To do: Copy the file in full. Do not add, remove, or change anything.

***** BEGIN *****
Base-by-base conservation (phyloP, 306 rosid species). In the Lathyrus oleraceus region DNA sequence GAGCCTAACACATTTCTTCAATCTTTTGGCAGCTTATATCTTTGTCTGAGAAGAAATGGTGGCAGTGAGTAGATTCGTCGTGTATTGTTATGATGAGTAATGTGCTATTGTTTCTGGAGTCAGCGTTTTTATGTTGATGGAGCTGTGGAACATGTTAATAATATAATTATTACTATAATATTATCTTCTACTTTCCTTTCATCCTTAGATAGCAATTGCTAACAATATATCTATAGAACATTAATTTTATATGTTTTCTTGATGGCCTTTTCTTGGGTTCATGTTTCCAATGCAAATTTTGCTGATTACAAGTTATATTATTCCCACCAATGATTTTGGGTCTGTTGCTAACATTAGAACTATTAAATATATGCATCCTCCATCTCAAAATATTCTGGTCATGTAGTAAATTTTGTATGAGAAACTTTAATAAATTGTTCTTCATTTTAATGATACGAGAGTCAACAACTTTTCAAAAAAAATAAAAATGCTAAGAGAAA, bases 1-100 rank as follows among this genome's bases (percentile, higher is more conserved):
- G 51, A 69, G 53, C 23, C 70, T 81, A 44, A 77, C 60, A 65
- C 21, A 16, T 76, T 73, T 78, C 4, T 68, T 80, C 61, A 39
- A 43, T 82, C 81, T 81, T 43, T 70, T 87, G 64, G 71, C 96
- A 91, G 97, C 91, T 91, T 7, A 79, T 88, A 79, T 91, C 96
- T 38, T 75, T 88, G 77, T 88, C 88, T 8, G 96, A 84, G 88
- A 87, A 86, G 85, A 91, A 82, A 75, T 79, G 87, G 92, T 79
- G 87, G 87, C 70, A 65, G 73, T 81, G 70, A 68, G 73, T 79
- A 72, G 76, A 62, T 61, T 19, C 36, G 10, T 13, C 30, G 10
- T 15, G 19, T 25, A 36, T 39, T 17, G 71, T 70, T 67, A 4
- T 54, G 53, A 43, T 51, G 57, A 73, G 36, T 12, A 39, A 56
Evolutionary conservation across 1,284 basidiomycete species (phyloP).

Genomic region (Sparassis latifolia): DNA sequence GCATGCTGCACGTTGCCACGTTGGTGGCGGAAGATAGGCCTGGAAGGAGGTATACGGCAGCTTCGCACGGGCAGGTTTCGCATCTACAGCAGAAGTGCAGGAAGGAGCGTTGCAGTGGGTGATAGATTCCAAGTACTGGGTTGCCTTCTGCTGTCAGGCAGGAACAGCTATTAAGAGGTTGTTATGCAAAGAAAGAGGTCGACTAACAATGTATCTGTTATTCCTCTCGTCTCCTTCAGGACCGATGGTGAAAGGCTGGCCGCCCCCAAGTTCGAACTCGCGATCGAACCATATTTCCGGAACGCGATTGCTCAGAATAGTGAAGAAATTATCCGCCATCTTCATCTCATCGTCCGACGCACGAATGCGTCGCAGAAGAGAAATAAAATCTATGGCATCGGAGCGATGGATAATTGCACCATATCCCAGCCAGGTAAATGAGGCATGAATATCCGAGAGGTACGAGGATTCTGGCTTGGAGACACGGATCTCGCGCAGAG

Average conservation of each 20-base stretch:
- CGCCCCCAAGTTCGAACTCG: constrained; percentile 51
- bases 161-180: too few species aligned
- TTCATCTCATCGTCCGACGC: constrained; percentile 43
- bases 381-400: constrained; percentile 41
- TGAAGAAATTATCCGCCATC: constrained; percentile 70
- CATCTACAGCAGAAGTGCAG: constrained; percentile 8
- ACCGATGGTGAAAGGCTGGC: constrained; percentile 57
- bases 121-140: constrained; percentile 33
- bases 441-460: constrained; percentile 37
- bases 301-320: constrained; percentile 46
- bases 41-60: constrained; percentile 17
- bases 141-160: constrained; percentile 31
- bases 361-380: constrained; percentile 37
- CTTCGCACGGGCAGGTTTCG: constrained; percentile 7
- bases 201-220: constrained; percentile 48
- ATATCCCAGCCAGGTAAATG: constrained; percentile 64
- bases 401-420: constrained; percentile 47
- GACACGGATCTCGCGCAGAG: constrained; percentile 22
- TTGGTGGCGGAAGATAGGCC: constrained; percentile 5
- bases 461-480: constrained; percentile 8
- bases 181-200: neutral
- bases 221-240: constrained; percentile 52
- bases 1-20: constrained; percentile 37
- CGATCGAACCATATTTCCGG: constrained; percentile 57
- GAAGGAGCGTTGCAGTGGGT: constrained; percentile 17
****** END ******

Base-by-base conservation (phyloP, 306 rosid species). In the Lathyrus oleraceus region DNA sequence GAGCCTAACACATTTCTTCAATCTTTTGGCAGCTTATATCTTTGTCTGAGAAGAAATGGTGGCAGTGAGTAGATTCGTCGTGTATTGTTATGATGAGTAATGTGCTATTGTTTCTGGAGTCAGCGTTTTTATGTTGATGGAGCTGTGGAACATGTTAATAATATAATTATTACTATAATATTATCTTCTACTTTCCTTTCATCCTTAGATAGCAATTGCTAACAATATATCTATAGAACATTAATTTTATATGTTTTCTTGATGGCCTTTTCTTGGGTTCATGTTTCCAATGCAAATTTTGCTGATTACAAGTTATATTATTCCCACCAATGATTTTGGGTCTGTTGCTAACATTAGAACTATTAAATATATGCATCCTCCATCTCAAAATATTCTGGTCATGTAGTAAATTTTGTATGAGAAACTTTAATAAATTGTTCTTCATTTTAATGATACGAGAGTCAACAACTTTTCAAAAAAAATAAAAATGCTAAGAGAAA, bases 1-100 rank as follows among this genome's bases (percentile, higher is more conserved):
- G 51, A 69, G 53, C 23, C 70, T 81, A 44, A 77, C 60, A 65
- C 21, A 16, T 76, T 73, T 78, C 4, T 68, T 80, C 61, A 39
- A 43, T 82, C 81, T 81, T 43, T 70, T 87, G 64, G 71, C 96
- A 91, G 97, C 91, T 91, T 7, A 79, T 88, A 79, T 91, C 96
- T 38, T 75, T 88, G 77, T 88, C 88, T 8, G 96, A 84, G 88
- A 87, A 86, G 85, A 91, A 82, A 75, T 79, G 87, G 92, T 79
- G 87, G 87, C 70, A 65, G 73, T 81, G 70, A 68, G 73, T 79
- A 72, G 76, A 62, T 61, T 19, C 36, G 10, T 13, C 30, G 10
- T 15, G 19, T 25, A 36, T 39, T 17, G 71, T 70, T 67, A 4
- T 54, G 53, A 43, T 51, G 57, A 73, G 36, T 12, A 39, A 56
Evolutionary conservation across 1,284 basidiomycete species (phyloP).

Genomic region (Sparassis latifolia): DNA sequence GCATGCTGCACGTTGCCACGTTGGTGGCGGAAGATAGGCCTGGAAGGAGGTATACGGCAGCTTCGCACGGGCAGGTTTCGCATCTACAGCAGAAGTGCAGGAAGGAGCGTTGCAGTGGGTGATAGATTCCAAGTACTGGGTTGCCTTCTGCTGTCAGGCAGGAACAGCTATTAAGAGGTTGTTATGCAAAGAAAGAGGTCGACTAACAATGTATCTGTTATTCCTCTCGTCTCCTTCAGGACCGATGGTGAAAGGCTGGCCGCCCCCAAGTTCGAACTCGCGATCGAACCATATTTCCGGAACGCGATTGCTCAGAATAGTGAAGAAATTATCCGCCATCTTCATCTCATCGTCCGACGCACGAATGCGTCGCAGAAGAGAAATAAAATCTATGGCATCGGAGCGATGGATAATTGCACCATATCCCAGCCAGGTAAATGAGGCATGAATATCCGAGAGGTACGAGGATTCTGGCTTGGAGACACGGATCTCGCGCAGAG

Average conservation of each 20-base stretch:
- CGCCCCCAAGTTCGAACTCG: constrained; percentile 51
- bases 161-180: too few species aligned
- TTCATCTCATCGTCCGACGC: constrained; percentile 43
- bases 381-400: constrained; percentile 41
- TGAAGAAATTATCCGCCATC: constrained; percentile 70
- CATCTACAGCAGAAGTGCAG: constrained; percentile 8
- ACCGATGGTGAAAGGCTGGC: constrained; percentile 57
- bases 121-140: constrained; percentile 33
- bases 441-460: constrained; percentile 37
- bases 301-320: constrained; percentile 46
- bases 41-60: constrained; percentile 17
- bases 141-160: constrained; percentile 31
- bases 361-380: constrained; percentile 37
- CTTCGCACGGGCAGGTTTCG: constrained; percentile 7
- bases 201-220: constrained; percentile 48
- ATATCCCAGCCAGGTAAATG: constrained; percentile 64
- bases 401-420: constrained; percentile 47
- GACACGGATCTCGCGCAGAG: constrained; percentile 22
- TTGGTGGCGGAAGATAGGCC: constrained; percentile 5
- bases 461-480: constrained; percentile 8
- bases 181-200: neutral
- bases 221-240: constrained; percentile 52
- bases 1-20: constrained; percentile 37
- CGATCGAACCATATTTCCGG: constrained; percentile 57
- GAAGGAGCGTTGCAGTGGGT: constrained; percentile 17